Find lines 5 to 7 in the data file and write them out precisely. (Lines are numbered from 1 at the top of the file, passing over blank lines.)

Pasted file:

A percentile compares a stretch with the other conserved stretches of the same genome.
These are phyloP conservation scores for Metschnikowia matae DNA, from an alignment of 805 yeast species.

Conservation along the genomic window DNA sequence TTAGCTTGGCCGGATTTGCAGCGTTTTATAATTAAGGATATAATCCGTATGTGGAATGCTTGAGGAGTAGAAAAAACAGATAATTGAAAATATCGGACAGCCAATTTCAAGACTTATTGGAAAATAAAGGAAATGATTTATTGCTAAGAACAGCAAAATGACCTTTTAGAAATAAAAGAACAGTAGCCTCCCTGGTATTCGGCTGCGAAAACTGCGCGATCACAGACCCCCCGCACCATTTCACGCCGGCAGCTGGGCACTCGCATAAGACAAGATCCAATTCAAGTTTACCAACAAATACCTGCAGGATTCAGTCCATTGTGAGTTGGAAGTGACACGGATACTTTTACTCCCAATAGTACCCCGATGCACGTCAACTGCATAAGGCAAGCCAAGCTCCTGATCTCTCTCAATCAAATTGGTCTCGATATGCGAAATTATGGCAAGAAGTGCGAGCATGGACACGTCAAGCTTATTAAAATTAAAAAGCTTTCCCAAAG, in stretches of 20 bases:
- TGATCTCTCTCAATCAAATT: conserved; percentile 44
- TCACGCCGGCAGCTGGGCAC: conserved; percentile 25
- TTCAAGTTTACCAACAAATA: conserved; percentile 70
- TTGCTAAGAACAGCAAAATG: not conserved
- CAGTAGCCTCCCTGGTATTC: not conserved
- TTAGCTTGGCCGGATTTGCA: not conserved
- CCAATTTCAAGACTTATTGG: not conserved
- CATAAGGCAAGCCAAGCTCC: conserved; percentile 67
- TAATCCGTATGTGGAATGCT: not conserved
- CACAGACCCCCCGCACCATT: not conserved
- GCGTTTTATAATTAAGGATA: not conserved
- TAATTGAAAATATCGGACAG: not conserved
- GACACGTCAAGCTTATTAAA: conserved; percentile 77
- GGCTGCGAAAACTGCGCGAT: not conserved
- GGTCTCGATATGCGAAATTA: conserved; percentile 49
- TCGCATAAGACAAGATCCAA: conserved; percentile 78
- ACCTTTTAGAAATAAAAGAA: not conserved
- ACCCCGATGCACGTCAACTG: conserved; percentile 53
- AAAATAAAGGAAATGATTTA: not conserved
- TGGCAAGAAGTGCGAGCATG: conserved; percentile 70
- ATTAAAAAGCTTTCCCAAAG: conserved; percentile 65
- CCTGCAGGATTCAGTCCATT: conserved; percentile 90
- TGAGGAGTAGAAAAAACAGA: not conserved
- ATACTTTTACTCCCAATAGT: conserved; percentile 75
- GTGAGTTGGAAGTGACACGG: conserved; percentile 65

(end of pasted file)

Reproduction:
- TCACGCCGGCAGCTGGGCAC: conserved; percentile 25
- TTCAAGTTTACCAACAAATA: conserved; percentile 70
- TTGCTAAGAACAGCAAAATG: not conserved